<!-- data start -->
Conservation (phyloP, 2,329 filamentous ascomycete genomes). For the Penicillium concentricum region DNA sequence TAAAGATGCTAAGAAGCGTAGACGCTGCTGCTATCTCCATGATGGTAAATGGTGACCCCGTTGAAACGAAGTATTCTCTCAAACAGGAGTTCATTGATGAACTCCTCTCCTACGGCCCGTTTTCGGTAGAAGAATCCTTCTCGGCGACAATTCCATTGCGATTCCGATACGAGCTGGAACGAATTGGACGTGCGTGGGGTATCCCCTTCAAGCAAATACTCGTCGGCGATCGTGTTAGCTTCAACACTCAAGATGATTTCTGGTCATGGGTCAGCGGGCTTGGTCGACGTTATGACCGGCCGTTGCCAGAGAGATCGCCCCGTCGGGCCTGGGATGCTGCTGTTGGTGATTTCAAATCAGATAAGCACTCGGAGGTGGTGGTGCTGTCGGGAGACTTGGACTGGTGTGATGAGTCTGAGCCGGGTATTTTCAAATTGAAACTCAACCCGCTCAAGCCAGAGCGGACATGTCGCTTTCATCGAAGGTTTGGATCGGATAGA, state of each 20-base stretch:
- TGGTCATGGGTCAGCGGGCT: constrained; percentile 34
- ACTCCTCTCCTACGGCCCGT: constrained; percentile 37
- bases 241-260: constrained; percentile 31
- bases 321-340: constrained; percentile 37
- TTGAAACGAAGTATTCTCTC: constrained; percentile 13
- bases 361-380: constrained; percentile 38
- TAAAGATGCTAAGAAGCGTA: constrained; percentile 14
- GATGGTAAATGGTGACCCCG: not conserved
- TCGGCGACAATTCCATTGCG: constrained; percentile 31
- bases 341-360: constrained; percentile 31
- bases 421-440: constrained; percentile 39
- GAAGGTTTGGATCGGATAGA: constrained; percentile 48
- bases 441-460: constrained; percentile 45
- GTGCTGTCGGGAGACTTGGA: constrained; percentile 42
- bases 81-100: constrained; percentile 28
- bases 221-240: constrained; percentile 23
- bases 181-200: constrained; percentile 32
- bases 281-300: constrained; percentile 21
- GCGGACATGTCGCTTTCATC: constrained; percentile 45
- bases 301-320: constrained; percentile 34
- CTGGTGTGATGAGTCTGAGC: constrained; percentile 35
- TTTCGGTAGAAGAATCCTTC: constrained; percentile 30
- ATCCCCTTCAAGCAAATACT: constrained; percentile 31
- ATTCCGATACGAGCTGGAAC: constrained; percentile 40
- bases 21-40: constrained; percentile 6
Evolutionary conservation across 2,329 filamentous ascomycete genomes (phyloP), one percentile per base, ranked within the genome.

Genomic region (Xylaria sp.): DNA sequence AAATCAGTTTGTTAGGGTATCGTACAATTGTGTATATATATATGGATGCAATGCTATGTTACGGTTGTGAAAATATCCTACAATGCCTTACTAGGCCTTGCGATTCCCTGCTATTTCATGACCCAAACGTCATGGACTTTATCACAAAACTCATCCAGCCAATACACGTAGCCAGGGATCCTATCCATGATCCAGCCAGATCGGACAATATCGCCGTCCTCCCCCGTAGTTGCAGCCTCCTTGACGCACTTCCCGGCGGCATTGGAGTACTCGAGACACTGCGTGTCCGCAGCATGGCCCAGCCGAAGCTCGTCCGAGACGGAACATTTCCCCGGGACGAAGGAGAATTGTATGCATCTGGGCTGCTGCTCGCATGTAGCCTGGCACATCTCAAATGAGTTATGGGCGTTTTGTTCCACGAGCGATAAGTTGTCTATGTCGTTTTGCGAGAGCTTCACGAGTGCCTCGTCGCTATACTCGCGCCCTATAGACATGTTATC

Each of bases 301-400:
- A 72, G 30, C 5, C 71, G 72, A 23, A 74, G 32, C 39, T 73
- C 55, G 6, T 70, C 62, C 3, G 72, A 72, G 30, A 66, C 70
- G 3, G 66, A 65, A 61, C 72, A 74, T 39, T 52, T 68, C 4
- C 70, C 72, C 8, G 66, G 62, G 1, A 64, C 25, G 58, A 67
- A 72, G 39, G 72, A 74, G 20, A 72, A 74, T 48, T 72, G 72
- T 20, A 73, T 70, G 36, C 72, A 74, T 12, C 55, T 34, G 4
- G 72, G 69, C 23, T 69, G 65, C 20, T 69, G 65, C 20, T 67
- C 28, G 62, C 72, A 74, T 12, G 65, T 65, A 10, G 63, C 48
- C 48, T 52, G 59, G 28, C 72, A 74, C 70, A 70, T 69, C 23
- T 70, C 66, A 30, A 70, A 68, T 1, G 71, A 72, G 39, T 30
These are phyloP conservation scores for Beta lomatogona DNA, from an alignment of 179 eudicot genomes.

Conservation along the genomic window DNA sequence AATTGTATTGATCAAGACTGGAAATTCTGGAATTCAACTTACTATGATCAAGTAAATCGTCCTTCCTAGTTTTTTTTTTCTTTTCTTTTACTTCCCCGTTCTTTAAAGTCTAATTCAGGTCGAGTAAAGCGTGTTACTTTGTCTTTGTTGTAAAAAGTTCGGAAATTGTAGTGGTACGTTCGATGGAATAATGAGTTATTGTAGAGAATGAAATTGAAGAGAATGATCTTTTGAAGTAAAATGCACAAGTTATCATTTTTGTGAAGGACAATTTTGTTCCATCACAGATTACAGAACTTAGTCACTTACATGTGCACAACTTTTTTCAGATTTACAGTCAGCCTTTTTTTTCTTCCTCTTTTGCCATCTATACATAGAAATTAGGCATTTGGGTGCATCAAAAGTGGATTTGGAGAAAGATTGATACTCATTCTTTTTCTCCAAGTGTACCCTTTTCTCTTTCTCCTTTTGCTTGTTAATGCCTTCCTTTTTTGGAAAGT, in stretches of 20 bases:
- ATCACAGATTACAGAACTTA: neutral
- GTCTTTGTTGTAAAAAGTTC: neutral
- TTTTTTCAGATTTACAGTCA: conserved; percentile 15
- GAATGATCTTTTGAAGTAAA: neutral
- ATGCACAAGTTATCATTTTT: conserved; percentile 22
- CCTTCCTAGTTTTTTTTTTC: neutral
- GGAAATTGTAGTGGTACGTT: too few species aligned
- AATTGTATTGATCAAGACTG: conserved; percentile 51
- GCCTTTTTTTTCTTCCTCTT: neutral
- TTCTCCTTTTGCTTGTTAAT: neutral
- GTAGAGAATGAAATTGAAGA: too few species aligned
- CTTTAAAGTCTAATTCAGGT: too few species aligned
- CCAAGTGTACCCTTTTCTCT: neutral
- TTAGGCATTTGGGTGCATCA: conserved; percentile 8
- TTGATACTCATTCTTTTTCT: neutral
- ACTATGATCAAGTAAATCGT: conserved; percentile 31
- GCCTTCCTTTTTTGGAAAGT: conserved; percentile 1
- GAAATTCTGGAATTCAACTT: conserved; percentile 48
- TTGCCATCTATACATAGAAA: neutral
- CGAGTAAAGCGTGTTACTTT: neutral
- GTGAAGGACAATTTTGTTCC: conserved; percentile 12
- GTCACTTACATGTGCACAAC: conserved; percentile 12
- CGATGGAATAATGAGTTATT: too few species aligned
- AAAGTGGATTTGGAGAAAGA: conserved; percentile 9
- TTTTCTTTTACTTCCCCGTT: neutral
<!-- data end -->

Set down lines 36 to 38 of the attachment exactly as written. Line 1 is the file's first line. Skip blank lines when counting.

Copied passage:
- G 72, G 69, C 23, T 69, G 65, C 20, T 69, G 65, C 20, T 67
- C 28, G 62, C 72, A 74, T 12, G 65, T 65, A 10, G 63, C 48
- C 48, T 52, G 59, G 28, C 72, A 74, C 70, A 70, T 69, C 23